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Insurers engage their workers to spur innovation

Insurers engage their workers to spur innovation

Companies in the insurance sector are employing new and novel methods to try to spur innovation within their organizations.

A panel of industry leaders discussed how to approach innovation in their companies Monday morning at the at the Property Casualty Insurers Association of America's annual conference in Hollywood, Florida.

Leadership is an important element of innovation.

“I thought we always did pretty well with innovation; I thought we were pretty open-minded thinkers,” said Randy Ramlo, a partner with the Ward Group in Cincinnati.

“But we found out that our employees felt that we were at times satisfied with the status quo, reluctant to change,” said Mr. Ramlo.

“At that point, I decided that we really had to have a different tone from the top” to spur innovation in the company, he said.

Introducing structure can also help drive innovation.

“We decided that we needed to take some concrete steps to become innovators,” said Donald Southwell, chairman, president and CEO of Kemper Corp. in Chicago. “So we organized an effort to build some innovation tools, and we put together a program which we're just now launching to gather ideas for suitable topics for innovation.”

Over 40% of employees have signed up to monitor Kemper's Web-based system, which collects ideas online and allows employees to build and vote on them.

Kemper's first “innovation challenge,” which Mr. Southwell likens to an “online suggestion box,” drew 97 ideas and 211 votes, he said, adding the company will now move forward in deciding whether and how to use the ideas.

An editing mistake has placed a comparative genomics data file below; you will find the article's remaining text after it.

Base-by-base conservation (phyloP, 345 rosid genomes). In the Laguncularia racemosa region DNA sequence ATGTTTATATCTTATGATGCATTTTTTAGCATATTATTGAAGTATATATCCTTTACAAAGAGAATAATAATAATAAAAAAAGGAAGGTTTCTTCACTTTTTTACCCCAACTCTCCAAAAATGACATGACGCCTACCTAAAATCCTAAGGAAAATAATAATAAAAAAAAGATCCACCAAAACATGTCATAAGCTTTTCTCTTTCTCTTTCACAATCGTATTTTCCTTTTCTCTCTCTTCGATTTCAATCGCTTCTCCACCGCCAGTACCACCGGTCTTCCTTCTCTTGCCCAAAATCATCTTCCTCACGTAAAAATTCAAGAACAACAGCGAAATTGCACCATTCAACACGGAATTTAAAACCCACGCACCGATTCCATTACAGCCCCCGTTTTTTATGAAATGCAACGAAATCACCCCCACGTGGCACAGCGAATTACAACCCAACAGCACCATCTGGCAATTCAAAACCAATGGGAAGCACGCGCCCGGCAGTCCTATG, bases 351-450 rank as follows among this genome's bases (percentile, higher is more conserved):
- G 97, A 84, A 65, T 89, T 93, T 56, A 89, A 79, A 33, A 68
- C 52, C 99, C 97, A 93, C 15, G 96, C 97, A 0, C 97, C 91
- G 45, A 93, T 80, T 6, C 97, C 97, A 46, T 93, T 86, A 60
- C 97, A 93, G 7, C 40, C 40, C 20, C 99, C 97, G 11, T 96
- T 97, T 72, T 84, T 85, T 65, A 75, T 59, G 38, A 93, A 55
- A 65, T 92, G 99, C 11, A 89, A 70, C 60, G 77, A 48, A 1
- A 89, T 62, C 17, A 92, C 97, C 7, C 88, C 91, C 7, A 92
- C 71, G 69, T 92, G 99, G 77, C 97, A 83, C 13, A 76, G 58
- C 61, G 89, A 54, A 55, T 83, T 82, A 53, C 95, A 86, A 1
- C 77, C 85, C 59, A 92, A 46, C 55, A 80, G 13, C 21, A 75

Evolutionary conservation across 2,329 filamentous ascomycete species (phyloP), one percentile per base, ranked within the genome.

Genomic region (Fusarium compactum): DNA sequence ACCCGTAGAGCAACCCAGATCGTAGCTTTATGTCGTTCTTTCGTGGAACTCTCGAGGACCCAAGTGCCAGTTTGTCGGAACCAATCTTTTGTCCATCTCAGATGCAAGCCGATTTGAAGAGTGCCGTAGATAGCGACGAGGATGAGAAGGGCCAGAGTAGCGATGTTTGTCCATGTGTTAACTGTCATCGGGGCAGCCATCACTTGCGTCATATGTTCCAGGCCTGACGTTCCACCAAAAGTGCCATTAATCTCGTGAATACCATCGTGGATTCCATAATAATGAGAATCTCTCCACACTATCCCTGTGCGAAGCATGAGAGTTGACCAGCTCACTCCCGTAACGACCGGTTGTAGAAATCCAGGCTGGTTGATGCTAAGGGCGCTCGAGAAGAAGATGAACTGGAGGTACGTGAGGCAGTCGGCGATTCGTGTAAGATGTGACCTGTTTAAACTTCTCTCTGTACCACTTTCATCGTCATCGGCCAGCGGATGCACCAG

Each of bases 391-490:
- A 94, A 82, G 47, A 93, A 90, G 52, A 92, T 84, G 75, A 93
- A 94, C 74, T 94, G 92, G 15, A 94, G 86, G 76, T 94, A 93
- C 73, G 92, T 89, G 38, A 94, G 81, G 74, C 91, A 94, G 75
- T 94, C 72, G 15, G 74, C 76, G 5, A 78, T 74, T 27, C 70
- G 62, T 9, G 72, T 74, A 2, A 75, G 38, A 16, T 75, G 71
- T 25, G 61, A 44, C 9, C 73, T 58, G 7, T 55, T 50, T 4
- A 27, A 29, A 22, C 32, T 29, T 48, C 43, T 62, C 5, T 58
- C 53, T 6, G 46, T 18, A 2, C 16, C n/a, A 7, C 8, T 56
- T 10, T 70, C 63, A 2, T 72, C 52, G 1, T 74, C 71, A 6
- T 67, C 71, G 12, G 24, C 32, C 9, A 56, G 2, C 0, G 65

“We're trying to put some structure to our innovation at Kemper, and we're focusing our innovation efforts not on transformative innovation but on sustainable innovation,” said Mr. Southwell.

The human part of the equation is also extremely important.

“When people are engaged, they are by definition innovative, and that's what we're really trying to work on,” said Kristin Wall, president and CEO of the Louisiana Workers' Compensation Corp. in Baton Rouge, Louisiana.

“Our organization has truly been very, very successful, but there is this desire to be significant as well, especially when you see the new younger people that are coming into the business. They want a mission to follow, and they want to be part of something great,” said Ms. Wall.

Such new blood can be vital to a company's success.

“We really have this fantastic opportunity if we'll just open that up to let them see where they can fit in,” said Ms. Wall.

She said that something her company has tried to do is always have someone 25 years old in the room, “because they really do approach things very, very differently.”

Such newcomers will find their place in the insurance sector “if we reach out, and if we change the way we think about things and become more interested in ideas,” said Ms. Wall.